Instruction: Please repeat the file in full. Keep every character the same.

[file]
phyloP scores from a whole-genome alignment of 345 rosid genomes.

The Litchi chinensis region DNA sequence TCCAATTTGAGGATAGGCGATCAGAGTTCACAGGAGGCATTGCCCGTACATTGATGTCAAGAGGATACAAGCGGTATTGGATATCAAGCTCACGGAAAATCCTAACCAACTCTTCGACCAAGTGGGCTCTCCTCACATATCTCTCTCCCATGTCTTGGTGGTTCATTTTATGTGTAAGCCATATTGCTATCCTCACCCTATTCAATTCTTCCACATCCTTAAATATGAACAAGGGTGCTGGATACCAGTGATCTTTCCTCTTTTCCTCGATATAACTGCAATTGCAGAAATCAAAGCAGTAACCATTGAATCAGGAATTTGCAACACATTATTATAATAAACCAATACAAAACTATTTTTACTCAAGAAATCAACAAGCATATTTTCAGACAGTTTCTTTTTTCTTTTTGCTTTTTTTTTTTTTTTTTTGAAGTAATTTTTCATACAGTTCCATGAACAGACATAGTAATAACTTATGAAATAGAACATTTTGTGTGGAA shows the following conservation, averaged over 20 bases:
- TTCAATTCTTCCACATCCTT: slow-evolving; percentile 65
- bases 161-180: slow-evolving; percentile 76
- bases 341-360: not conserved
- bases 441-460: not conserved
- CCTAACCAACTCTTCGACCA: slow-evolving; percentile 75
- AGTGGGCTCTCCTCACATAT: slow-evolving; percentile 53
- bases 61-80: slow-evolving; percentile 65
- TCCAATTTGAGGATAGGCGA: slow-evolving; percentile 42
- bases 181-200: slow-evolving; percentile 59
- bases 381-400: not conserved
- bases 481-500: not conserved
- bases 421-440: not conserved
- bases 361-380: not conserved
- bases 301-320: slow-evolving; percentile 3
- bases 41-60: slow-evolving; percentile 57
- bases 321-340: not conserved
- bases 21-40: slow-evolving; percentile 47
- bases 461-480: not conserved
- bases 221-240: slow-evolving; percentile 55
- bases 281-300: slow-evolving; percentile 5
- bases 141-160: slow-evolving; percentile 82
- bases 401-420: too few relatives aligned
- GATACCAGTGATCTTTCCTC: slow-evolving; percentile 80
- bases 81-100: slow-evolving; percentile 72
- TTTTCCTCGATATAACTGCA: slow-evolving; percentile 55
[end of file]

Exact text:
phyloP scores from a whole-genome alignment of 345 rosid genomes.

The Litchi chinensis region DNA sequence TCCAATTTGAGGATAGGCGATCAGAGTTCACAGGAGGCATTGCCCGTACATTGATGTCAAGAGGATACAAGCGGTATTGGATATCAAGCTCACGGAAAATCCTAACCAACTCTTCGACCAAGTGGGCTCTCCTCACATATCTCTCTCCCATGTCTTGGTGGTTCATTTTATGTGTAAGCCATATTGCTATCCTCACCCTATTCAATTCTTCCACATCCTTAAATATGAACAAGGGTGCTGGATACCAGTGATCTTTCCTCTTTTCCTCGATATAACTGCAATTGCAGAAATCAAAGCAGTAACCATTGAATCAGGAATTTGCAACACATTATTATAATAAACCAATACAAAACTATTTTTACTCAAGAAATCAACAAGCATATTTTCAGACAGTTTCTTTTTTCTTTTTGCTTTTTTTTTTTTTTTTTTGAAGTAATTTTTCATACAGTTCCATGAACAGACATAGTAATAACTTATGAAATAGAACATTTTGTGTGGAA shows the following conservation, averaged over 20 bases:
- TTCAATTCTTCCACATCCTT: slow-evolving; percentile 65
- bases 161-180: slow-evolving; percentile 76
- bases 341-360: not conserved
- bases 441-460: not conserved
- CCTAACCAACTCTTCGACCA: slow-evolving; percentile 75
- AGTGGGCTCTCCTCACATAT: slow-evolving; percentile 53
- bases 61-80: slow-evolving; percentile 65
- TCCAATTTGAGGATAGGCGA: slow-evolving; percentile 42
- bases 181-200: slow-evolving; percentile 59
- bases 381-400: not conserved
- bases 481-500: not conserved
- bases 421-440: not conserved
- bases 361-380: not conserved
- bases 301-320: slow-evolving; percentile 3
- bases 41-60: slow-evolving; percentile 57
- bases 321-340: not conserved
- bases 21-40: slow-evolving; percentile 47
- bases 461-480: not conserved
- bases 221-240: slow-evolving; percentile 55
- bases 281-300: slow-evolving; percentile 5
- bases 141-160: slow-evolving; percentile 82
- bases 401-420: too few relatives aligned
- GATACCAGTGATCTTTCCTC: slow-evolving; percentile 80
- bases 81-100: slow-evolving; percentile 72
- TTTTCCTCGATATAACTGCA: slow-evolving; percentile 55